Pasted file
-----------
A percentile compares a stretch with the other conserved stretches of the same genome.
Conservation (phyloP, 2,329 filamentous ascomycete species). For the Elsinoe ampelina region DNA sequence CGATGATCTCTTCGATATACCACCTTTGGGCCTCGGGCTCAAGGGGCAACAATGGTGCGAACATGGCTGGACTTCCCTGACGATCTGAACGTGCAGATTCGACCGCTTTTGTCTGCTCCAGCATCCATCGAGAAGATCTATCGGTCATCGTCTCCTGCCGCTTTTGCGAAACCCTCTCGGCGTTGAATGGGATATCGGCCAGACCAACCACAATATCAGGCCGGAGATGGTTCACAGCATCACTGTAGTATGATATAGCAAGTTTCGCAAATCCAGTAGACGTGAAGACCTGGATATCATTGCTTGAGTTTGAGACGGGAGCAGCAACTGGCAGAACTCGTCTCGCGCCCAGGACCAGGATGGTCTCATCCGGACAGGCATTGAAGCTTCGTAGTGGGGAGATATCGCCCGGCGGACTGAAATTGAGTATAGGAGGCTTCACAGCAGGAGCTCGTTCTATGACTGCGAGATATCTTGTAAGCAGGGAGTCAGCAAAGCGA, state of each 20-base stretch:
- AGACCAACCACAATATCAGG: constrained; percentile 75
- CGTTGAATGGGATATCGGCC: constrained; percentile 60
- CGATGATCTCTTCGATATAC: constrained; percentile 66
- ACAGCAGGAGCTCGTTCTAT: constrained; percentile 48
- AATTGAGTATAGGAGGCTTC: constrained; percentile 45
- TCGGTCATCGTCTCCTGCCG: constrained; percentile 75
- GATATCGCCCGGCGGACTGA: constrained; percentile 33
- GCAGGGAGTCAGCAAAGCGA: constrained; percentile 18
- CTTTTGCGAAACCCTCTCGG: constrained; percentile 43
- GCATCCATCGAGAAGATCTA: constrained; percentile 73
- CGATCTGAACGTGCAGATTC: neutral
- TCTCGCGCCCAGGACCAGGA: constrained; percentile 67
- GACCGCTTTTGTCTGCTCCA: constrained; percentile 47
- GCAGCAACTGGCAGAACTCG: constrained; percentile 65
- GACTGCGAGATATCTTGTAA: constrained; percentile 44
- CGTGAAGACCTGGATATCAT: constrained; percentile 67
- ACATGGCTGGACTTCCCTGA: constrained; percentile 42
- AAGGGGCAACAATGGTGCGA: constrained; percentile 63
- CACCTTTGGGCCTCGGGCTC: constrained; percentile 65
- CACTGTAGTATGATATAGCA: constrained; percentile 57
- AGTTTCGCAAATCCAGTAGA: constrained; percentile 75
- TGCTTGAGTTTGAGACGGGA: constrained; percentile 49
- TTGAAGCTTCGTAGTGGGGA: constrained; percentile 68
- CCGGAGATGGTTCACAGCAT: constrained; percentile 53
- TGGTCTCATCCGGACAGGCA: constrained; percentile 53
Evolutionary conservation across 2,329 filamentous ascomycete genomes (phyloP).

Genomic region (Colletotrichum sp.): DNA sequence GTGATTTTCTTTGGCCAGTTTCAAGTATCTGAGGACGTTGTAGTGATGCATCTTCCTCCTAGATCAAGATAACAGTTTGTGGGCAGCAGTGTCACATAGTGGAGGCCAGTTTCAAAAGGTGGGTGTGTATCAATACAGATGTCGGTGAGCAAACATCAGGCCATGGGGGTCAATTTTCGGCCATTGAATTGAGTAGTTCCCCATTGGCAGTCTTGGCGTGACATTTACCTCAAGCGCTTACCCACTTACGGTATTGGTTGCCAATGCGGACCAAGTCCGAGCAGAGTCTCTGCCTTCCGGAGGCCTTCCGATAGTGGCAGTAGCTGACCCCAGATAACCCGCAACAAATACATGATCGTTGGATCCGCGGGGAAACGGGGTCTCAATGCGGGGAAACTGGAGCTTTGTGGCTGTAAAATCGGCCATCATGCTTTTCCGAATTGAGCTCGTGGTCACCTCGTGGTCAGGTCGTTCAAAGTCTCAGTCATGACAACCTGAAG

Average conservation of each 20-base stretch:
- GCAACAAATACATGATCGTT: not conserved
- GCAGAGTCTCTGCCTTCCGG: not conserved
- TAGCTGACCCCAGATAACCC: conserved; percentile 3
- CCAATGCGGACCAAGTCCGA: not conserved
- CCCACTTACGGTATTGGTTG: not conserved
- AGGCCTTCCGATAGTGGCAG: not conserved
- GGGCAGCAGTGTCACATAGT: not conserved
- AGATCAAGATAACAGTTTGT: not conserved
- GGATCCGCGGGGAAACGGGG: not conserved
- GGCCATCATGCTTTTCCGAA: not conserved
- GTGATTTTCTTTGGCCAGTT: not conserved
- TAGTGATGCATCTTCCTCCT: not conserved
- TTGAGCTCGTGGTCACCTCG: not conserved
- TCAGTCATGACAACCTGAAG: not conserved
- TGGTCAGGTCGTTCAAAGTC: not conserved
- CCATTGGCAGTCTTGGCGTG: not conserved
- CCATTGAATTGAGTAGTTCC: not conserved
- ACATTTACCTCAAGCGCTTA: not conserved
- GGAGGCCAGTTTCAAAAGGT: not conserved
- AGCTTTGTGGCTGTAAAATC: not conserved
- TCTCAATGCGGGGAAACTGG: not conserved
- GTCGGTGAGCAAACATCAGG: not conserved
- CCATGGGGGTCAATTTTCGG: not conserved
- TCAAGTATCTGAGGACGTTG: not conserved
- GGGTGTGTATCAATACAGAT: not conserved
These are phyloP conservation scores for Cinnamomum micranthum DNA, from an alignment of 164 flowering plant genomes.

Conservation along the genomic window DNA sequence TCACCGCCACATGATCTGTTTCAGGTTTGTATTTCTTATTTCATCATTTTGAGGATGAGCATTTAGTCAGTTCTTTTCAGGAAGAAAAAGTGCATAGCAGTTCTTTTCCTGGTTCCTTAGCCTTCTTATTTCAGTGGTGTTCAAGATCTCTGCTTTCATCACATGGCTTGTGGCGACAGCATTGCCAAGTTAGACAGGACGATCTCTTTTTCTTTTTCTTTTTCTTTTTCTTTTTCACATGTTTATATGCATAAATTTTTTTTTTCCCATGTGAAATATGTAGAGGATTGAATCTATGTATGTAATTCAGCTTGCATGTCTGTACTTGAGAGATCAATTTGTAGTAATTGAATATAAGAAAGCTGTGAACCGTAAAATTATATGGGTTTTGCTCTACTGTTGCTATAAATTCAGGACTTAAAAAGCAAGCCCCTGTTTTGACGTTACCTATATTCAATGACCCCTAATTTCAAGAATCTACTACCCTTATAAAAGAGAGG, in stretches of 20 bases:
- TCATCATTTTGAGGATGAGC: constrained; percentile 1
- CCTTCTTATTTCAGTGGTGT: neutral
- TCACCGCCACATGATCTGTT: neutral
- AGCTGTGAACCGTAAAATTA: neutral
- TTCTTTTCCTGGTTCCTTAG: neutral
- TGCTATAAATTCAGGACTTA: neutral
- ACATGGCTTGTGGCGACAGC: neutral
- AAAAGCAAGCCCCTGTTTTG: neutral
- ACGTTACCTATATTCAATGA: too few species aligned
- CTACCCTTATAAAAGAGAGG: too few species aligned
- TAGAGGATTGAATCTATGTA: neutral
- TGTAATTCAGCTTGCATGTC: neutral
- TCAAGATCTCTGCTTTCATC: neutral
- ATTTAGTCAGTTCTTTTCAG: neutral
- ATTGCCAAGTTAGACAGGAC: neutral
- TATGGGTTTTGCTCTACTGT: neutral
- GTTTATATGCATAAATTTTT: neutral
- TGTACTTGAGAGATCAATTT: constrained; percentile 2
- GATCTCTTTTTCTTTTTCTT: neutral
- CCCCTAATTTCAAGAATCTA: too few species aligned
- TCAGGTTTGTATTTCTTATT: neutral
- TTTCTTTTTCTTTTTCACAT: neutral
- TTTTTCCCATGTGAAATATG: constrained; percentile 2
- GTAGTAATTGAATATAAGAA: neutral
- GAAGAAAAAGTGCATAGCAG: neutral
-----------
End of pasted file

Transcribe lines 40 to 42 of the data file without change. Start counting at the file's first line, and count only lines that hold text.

- GGCCATCATGCTTTTCCGAA: not conserved
- GTGATTTTCTTTGGCCAGTT: not conserved
- TAGTGATGCATCTTCCTCCT: not conserved